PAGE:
Vive la libération!
Yes, the onset of menopause can bring a sense of freedom. Okay, you’ll need to travel with a personal fan for a while, but once you muddle your way through the myriad of sometimes confusing symptoms that show up, you may find a reason to celebrate your menopause.
As liberating as the loss of your period every month can feel, the downside is less oestrogen. A gradual loss of oestrogen is intimately connected to retaining our feminine beauty and begins in the years leading up to menopause, known as peri-menopause.
Amongst the changes in your body, none is more disturbing or confusing than the changes in our skin during menopause. And the gradual loss of oestrogen is intimately connected to retaining our feminine beauty.
At first, you may barely notice a drop in oestrogen. But androgens remain constant. These are the male hormones (testosterone) that all women have. Once a hormone that worked in harmony with oestrogen, testosterone can now freely roam around your body, becoming a dominant hormone and, in some cases, can lead to adult acne.
Not to be mistaken for the pimples of your teenage years, adult acne can often be isolated and inflamed. If this does occur, there are positive steps you can take to minimise the trauma to your skin.
- Seek out the advice of a medical practitioner interested and specialising in women’s hormonal health issues.
- Ask your doctor about using a topical vitamin A (tretinoin) cream. In Australia, tretinoin is only available on prescription to help with skin changes in menopause.
- Be kind to your skin. Choose a gentle, non-foaming cleanser, a moisturiser with essential fatty acids and serums with AHA’s BHA’a and Vitamin A.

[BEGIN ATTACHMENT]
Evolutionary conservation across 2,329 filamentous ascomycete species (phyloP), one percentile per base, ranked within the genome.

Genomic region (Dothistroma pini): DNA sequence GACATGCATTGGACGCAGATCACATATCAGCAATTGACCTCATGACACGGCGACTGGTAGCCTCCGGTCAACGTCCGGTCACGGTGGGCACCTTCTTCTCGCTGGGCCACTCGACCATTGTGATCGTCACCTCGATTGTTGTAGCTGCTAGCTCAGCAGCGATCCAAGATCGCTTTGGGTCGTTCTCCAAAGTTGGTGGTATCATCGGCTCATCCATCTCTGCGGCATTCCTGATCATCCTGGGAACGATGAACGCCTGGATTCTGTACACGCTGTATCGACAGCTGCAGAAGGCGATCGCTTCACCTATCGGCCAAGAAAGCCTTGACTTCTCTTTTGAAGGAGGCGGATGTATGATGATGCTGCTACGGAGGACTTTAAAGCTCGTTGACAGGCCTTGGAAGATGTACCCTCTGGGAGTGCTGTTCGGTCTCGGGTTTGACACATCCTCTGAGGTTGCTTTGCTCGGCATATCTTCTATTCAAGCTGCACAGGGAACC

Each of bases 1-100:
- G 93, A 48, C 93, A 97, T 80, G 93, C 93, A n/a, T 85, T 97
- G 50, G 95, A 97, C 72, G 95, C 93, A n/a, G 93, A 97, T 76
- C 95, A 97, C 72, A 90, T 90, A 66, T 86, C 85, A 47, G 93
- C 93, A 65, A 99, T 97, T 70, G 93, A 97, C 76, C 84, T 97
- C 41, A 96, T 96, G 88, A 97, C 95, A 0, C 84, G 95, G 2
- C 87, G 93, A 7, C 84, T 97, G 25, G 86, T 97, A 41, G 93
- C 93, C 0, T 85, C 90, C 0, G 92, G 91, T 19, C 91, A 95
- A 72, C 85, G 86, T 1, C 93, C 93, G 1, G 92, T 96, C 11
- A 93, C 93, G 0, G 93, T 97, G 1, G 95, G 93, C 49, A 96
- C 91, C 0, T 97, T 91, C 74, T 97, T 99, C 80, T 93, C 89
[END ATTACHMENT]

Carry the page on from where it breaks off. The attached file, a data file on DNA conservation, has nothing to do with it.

- Continue to protect your skin diligently from the sun to prevent post-inflammatory hyperpigmentation that can appear during the healing phase of adult acne.
- Reach out to a skincare professional for expert advice.
Have you noticed sagging skin and a loss of volume?
Once you get closer to menopause, some of the changes to your skin can be unsettling, and while acne symptoms may reduce, you may begin to notice more pronounced wrinkling and sagging skin. It’s not that the onset of wrinkles appears overnight, but gradually you’ll notice a loss of volume in the skin. For many women, myself included, a loss of facial volume is more concerning than the arrival of a wrinkle that traces where a smile has been.
This volume loss can begin to appear under the eyes, the cheeks, and around the mouth and signals a loss of fat in the skin and the supporting collagen that gives our skin its strength and elastin that keeps the skin flexible.
There are solutions to skin changes in menopause.
Invest in a skincare regimen with a highly potent and stable vitamin C formula. When used daily, vitamin C is a vital ingredient in building collagen. Look for a serum formulation with a pH below 3.5 with airtight packaging to improve stability, or opt for a vitamin C powder that you can mix with other serums or moisturisers or a lipid-soluble formula containing Ascorbyl Tetraisopalmitate.
You could consider dermal fillers. Most fillers are effective and safe when administered by a skilled health professional. Most dermal fillers consist of the naturally occurring substance hyaluronic acid that can provide subtle improvements to plump up the skin when injected into specific areas of the face and restore a volume loss. But it’s not for everyone, and it may not be for you.
High-Intensity Focussed Ultrasound. Targets areas where menopause may be contributing to a loss of elasticity and is beginning to sag and is a safe way to tighten the skin with minimal social downtime, and results can last for up to 12 months.